Thabet emphasized that the BRI creates more infrastructure projects, services, industrial zones, and free zones for trade exchange, “so everyone participating in the initiative is a winner.”

As a new paradigm of cooperation, the BRI provides a ladder for partner countries to pursue their dreams and modernization. By expanding economic globalization and distributing its benefits fairly, the BRI aims to promote global development that is balanced, coordinated, inclusive and shared by all, and brings win-win cooperation and common prosperity.

According to China’s Ministry of Foreign Affairs, in 2022, bilateral trade between China and Thailand stood at 135 billion dollars, up 3 percent from the previous year, with China being Thailand’s largest trading partner.

In war-ravaged Iraq, rebuilding homes and boosting the economy are top priorities. In 2015, China and Iraq signed a cooperation document on jointly promoting BRI cooperation. In recent years, a large number of projects, including a huge power plant in Wasit Province and a sewage treatment plant in Babylon Province, built by Chinese enterprises, have been successfully implemented.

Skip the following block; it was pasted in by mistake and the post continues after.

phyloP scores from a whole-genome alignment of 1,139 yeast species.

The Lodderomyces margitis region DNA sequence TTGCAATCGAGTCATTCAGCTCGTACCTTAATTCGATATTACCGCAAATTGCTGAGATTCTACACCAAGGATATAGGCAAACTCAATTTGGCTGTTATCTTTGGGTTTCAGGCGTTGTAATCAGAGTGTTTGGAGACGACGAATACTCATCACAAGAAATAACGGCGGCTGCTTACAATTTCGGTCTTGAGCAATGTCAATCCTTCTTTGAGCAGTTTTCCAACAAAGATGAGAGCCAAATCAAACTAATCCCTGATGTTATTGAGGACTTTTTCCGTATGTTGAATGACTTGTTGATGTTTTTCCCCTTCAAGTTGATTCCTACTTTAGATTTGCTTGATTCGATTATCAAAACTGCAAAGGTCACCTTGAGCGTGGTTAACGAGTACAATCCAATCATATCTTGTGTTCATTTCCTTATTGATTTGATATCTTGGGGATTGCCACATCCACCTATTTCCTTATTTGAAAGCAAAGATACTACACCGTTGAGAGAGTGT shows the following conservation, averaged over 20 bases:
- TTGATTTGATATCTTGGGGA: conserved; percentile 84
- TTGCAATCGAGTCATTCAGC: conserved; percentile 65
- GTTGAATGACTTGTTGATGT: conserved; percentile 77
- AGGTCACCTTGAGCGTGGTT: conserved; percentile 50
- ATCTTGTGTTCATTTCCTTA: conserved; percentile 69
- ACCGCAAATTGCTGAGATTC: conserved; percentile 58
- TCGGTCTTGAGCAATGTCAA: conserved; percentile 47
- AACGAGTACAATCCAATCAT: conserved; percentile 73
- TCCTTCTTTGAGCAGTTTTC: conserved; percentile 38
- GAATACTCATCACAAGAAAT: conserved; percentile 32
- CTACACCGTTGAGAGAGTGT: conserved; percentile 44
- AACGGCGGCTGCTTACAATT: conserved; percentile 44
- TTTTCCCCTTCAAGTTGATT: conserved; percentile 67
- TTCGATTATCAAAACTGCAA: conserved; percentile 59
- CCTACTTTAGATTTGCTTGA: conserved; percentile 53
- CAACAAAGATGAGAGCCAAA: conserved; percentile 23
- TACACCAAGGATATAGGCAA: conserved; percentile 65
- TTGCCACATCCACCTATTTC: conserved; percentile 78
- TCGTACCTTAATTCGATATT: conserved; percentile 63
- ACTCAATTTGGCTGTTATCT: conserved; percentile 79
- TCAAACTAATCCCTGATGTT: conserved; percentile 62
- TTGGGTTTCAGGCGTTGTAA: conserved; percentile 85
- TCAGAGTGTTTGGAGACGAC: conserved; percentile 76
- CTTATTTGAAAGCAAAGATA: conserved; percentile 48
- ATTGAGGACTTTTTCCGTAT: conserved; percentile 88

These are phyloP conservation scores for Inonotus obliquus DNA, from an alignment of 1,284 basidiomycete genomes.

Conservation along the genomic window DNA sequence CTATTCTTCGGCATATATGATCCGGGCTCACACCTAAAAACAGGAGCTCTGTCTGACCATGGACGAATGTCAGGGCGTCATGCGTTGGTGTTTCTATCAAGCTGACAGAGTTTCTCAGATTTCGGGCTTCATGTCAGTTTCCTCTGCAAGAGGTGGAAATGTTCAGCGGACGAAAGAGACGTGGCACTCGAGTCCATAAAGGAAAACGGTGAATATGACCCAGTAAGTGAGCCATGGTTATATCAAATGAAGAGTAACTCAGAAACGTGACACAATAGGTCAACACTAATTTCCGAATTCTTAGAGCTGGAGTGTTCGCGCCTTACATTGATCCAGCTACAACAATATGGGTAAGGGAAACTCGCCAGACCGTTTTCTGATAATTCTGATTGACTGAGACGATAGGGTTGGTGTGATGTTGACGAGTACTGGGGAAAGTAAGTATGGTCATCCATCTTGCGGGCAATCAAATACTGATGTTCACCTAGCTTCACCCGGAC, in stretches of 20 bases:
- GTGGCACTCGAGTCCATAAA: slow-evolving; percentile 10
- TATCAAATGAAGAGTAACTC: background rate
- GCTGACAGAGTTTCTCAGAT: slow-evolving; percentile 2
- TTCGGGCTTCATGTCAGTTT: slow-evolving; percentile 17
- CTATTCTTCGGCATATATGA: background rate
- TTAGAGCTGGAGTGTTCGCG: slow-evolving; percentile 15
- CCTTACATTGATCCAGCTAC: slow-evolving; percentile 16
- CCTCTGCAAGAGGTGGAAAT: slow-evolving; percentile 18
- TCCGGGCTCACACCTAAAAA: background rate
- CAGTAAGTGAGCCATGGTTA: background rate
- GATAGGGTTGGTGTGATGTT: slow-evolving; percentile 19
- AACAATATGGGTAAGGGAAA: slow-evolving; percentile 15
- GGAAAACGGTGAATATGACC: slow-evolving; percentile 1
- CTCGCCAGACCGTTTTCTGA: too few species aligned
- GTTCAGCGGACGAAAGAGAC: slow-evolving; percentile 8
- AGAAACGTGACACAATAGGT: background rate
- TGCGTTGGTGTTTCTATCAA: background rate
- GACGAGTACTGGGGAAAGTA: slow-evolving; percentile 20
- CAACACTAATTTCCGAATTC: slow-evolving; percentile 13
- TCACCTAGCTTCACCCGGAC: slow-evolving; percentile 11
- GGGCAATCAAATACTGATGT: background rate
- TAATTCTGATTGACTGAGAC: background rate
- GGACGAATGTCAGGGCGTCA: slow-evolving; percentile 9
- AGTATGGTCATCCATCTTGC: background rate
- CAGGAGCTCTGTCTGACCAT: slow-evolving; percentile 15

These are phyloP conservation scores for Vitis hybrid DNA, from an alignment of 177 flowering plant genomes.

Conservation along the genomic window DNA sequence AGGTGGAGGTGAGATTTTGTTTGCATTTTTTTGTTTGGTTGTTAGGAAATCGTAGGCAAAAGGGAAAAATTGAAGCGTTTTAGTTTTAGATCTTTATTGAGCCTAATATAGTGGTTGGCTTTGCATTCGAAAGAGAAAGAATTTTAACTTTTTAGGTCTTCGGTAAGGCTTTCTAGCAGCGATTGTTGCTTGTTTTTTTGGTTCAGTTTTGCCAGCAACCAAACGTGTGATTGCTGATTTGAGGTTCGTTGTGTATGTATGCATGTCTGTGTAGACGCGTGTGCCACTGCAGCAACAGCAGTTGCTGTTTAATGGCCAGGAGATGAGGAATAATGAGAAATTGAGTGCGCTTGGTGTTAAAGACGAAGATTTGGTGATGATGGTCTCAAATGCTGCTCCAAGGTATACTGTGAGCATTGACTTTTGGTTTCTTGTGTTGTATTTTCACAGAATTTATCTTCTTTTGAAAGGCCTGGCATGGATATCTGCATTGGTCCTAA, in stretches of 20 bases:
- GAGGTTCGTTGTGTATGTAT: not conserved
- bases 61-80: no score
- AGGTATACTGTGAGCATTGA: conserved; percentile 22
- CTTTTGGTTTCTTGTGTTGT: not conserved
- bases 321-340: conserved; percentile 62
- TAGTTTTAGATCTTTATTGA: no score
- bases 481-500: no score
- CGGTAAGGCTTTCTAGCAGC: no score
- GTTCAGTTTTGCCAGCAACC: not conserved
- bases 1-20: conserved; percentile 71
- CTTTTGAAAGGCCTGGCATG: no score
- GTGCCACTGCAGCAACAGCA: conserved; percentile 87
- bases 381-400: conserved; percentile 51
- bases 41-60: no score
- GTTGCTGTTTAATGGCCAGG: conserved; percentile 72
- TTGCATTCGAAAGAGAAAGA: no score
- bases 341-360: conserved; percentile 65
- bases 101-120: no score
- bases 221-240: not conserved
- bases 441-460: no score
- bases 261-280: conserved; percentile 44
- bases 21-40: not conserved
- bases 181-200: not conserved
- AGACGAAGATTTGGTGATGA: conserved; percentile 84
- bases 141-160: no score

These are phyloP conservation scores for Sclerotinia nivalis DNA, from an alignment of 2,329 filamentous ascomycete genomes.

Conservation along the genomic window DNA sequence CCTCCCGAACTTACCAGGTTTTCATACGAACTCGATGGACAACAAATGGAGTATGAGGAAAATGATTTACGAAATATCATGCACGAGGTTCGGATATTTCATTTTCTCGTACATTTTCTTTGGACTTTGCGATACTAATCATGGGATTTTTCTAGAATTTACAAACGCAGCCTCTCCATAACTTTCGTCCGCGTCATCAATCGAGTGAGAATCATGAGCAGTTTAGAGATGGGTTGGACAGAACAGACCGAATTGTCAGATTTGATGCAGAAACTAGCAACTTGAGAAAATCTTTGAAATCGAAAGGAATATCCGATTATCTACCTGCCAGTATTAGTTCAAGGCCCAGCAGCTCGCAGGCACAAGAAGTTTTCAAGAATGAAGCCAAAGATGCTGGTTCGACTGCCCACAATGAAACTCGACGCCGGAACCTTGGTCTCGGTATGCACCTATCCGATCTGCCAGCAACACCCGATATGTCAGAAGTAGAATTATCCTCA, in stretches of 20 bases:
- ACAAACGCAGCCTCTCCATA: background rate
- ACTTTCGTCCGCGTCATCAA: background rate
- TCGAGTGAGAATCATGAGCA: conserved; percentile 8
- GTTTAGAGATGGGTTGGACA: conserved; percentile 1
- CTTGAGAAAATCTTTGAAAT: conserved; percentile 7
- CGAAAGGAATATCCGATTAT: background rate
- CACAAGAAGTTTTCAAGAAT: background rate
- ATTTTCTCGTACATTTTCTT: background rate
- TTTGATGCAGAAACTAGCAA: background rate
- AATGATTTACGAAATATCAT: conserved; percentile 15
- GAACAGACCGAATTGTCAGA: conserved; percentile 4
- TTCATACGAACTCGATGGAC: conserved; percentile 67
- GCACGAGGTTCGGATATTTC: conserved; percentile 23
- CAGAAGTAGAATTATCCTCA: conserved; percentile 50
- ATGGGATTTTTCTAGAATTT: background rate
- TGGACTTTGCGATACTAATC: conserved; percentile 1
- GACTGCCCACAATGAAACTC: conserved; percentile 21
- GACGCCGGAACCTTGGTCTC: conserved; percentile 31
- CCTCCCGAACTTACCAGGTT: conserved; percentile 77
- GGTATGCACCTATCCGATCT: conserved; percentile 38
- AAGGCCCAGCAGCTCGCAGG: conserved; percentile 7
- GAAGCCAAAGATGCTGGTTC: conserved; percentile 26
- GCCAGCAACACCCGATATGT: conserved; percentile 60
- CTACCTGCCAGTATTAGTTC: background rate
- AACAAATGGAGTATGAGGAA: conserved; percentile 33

These projects have enhanced local economic and social development, and the improvement of people’s lives has fundamentally eliminated the root causes of instability.

In the process of BRI cooperation, China has helped participating countries construct industrial parks and provided guidance for Chinese enterprises to create jobs for locals through high-level industrial cooperation.

A McKinsey survey has revealed that Chinese firms in Africa recruit 89 percent of their employees locally, effectively contributing to local employment.

The World Bank has estimated that by 2030, BRI-related investment could lift 7.6 million people out of extreme poverty and 32 million out of moderate poverty.■